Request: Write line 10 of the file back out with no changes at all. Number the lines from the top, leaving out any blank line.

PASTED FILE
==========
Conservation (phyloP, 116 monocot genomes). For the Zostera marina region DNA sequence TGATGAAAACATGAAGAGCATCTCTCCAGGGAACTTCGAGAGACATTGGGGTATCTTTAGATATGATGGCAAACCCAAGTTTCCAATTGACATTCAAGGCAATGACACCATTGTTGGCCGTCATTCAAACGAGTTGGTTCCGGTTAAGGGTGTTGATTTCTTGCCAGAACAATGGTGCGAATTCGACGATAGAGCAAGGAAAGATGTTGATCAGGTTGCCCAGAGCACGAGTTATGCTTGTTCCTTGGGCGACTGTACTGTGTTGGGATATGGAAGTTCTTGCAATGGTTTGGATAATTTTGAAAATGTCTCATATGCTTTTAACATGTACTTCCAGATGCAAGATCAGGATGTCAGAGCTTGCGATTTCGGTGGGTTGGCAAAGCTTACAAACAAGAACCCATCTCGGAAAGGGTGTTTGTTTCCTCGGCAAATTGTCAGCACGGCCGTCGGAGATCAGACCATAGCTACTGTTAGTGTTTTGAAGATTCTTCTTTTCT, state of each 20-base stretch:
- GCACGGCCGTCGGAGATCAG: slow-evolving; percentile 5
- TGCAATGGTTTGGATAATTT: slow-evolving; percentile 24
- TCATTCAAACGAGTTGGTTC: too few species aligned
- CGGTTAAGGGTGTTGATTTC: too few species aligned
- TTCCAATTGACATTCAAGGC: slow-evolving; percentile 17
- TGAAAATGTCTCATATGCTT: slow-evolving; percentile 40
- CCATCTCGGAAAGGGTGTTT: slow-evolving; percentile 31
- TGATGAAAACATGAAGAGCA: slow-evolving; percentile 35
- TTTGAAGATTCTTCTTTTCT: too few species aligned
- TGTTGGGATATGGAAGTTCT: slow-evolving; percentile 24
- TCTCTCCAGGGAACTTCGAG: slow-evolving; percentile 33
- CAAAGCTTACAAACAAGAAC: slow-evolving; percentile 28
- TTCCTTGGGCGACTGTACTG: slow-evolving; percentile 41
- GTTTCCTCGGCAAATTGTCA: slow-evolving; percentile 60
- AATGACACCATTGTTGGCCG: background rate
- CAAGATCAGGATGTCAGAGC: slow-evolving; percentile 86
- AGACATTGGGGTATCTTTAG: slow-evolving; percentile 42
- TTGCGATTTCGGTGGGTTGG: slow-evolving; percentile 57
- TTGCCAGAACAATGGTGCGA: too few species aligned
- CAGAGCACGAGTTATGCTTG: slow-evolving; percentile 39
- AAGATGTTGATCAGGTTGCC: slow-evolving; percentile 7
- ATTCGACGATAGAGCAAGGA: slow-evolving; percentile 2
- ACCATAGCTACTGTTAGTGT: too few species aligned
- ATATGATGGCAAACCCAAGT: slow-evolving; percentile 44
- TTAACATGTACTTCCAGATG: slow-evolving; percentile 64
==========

- TTTGAAGATTCTTCTTTTCT: too few species aligned